25. 2 points
    Wind power is an endless quagmire of huge government cash support which would bankrupt even the largest nations' national budgets. This is a sewer for tax money to be wasted on. https://www.reuters.com/business/energy/orsted-ceo-says-abandoning-us-wind-projects-real-option-bloomberg-news-2023-09-05/ "Denmark's Orsted (ORSTED.CO), the world's largest offshore wind farm developer, is prepared to walk away from projects in the U.S. unless the Biden administration guarantees more support, Bloomberg News reported on Tuesday, citing the company's CEO."
  26. 2 points
    Well, N. Canada/Scandinavia by themselves are responsible for 1/4 --> 1/3 of recorded sea level rise... Sea Level rise is the one of BIGGEST proofs AGAINST human caused global warming. Its increase is linear. Majority of glaciers rate of retreat has slowed, not sped up, and their fastest rate was at beginning of 20th century... Where were all the puffing CO2 back then...??? Nowhere to be found. This indicates less rapid heating. Human population and usage of CO2 puffing fuels is Asymptotic. To believe for even 1 second rising sea levels have anything to do with Human caused Global Warming.... sigh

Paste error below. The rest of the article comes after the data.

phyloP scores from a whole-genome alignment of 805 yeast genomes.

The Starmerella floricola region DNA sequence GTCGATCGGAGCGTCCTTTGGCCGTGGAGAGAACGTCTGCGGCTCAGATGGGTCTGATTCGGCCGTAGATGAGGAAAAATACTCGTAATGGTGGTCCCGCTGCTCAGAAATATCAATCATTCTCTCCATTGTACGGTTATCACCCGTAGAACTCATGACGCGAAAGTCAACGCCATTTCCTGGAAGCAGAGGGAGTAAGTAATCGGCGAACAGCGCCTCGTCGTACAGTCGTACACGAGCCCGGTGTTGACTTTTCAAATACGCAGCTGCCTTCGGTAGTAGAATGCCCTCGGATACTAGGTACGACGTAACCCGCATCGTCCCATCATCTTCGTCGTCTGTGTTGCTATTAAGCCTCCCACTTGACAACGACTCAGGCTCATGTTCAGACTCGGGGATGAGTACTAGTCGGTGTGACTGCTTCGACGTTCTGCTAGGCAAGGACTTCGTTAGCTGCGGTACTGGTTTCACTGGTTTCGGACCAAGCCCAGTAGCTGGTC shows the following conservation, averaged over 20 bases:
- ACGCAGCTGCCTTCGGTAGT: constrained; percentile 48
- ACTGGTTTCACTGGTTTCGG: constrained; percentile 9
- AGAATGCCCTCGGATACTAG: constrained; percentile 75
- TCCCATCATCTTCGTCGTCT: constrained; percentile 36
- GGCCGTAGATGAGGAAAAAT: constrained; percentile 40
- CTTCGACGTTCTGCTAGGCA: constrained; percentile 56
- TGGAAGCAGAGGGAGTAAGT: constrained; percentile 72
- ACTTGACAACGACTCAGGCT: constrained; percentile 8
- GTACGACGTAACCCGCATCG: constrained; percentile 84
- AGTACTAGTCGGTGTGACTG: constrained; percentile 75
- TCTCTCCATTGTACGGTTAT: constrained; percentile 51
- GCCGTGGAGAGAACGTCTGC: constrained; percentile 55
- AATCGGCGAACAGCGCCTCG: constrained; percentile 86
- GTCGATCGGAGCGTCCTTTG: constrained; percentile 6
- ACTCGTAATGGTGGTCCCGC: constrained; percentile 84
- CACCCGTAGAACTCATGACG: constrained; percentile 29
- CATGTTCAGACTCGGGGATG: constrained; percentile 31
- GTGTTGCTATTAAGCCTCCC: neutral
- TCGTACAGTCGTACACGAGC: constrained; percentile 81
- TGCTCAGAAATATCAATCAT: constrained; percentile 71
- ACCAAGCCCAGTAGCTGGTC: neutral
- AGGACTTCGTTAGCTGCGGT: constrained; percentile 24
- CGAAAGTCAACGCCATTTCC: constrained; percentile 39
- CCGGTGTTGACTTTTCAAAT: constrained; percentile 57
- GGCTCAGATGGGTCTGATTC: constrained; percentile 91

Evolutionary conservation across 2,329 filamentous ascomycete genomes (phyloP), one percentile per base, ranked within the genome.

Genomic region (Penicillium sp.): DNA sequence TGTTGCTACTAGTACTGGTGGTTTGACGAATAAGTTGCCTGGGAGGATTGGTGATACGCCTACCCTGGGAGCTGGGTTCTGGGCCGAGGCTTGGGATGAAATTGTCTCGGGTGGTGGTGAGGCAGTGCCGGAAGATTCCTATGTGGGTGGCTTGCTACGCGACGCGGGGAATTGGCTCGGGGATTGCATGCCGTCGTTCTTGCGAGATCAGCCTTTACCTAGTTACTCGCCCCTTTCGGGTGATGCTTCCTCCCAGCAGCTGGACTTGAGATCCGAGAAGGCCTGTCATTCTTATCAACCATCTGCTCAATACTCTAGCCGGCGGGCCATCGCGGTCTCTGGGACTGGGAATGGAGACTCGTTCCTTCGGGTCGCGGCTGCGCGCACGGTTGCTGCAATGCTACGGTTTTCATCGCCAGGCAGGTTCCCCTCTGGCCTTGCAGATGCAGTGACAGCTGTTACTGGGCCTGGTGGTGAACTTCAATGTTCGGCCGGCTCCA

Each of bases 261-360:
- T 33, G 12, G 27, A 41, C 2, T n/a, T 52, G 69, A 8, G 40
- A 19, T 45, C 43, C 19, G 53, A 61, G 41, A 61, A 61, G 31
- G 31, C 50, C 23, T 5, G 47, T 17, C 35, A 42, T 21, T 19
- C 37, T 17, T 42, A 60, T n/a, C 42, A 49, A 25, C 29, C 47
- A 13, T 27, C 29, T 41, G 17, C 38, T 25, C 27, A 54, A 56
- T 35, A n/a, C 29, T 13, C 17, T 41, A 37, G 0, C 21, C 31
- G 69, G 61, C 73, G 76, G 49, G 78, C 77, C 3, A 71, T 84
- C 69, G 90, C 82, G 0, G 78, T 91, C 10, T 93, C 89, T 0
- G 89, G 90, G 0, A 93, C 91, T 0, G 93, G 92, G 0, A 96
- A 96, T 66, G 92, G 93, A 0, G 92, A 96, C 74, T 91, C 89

27. 2 points
    And we can expect more of the same nonsense from the usual sources. The IPCC is not interested in genuine science, just in creating unwarranted panic.
  28. 2 points
    Too bad you are unable to come up with any decent arguments. All you can do is make stupid insults.
  29. 2 points